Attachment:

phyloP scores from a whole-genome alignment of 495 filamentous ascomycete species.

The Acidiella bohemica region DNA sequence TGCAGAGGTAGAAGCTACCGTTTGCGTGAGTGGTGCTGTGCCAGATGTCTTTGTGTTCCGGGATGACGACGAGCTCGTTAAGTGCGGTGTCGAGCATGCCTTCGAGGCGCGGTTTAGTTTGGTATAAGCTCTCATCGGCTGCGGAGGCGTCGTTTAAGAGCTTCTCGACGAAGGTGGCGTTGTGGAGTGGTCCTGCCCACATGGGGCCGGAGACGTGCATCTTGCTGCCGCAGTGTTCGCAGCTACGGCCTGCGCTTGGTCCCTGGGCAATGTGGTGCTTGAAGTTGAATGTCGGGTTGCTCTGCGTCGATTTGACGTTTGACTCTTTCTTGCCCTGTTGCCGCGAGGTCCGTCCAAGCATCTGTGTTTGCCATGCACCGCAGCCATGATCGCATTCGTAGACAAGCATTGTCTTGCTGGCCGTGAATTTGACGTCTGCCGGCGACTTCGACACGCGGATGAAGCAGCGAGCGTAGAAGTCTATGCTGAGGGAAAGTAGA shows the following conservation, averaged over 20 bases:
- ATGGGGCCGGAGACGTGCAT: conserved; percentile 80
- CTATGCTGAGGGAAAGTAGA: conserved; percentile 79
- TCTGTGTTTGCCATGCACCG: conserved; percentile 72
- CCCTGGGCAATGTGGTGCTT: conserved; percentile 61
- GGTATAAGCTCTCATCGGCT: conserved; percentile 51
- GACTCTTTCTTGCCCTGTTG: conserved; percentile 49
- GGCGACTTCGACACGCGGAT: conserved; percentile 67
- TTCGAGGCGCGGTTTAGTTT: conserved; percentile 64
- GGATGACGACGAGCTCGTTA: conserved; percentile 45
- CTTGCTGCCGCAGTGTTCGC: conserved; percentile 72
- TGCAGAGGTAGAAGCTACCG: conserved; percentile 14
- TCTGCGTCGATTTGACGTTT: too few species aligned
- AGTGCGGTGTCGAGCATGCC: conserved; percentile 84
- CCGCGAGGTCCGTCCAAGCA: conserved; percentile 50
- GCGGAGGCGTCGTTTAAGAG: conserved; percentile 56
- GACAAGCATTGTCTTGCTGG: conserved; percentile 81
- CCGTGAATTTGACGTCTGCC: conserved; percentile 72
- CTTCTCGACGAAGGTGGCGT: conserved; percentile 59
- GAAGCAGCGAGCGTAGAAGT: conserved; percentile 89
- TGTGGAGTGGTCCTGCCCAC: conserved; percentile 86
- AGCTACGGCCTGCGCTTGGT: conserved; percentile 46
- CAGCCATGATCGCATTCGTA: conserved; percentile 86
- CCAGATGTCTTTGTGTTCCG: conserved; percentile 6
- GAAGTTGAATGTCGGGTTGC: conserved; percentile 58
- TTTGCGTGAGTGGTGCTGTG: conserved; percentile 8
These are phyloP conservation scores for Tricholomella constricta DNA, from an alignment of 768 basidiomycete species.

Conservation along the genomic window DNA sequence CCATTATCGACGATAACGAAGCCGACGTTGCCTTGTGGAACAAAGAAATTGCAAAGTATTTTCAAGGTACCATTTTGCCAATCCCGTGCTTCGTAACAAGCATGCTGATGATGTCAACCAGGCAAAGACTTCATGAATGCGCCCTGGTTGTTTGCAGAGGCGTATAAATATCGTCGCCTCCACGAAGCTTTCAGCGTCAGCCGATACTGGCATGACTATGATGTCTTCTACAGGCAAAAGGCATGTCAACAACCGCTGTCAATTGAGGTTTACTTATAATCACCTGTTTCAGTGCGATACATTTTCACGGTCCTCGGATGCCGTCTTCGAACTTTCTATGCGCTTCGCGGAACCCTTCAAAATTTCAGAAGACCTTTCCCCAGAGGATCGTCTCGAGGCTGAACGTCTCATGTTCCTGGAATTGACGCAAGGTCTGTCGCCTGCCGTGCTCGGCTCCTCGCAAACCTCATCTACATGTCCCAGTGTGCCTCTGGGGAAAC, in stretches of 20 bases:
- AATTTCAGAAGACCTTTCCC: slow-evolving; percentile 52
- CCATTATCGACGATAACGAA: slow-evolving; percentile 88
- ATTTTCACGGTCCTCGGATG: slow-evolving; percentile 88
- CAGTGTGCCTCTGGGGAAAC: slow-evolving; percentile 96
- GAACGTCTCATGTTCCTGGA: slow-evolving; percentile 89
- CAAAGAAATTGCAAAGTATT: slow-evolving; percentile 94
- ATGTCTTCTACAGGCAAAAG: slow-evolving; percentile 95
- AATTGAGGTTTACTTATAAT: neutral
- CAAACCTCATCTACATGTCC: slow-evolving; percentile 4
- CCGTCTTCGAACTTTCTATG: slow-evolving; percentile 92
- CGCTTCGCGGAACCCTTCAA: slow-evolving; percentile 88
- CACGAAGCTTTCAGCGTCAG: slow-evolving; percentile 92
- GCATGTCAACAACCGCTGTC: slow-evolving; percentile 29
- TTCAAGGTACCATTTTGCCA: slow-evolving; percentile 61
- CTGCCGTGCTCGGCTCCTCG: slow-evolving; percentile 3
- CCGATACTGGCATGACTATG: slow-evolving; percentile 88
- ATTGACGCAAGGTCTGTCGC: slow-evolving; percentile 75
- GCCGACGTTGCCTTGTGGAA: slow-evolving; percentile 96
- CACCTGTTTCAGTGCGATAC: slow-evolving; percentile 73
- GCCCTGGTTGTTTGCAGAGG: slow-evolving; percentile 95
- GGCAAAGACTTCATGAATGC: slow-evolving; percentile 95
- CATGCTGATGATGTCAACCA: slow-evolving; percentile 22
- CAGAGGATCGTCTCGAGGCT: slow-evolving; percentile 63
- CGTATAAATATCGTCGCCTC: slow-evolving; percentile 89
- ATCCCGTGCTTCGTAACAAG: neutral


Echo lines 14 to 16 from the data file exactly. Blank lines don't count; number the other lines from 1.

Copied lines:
- TCTGCGTCGATTTGACGTTT: too few species aligned
- AGTGCGGTGTCGAGCATGCC: conserved; percentile 84
- CCGCGAGGTCCGTCCAAGCA: conserved; percentile 50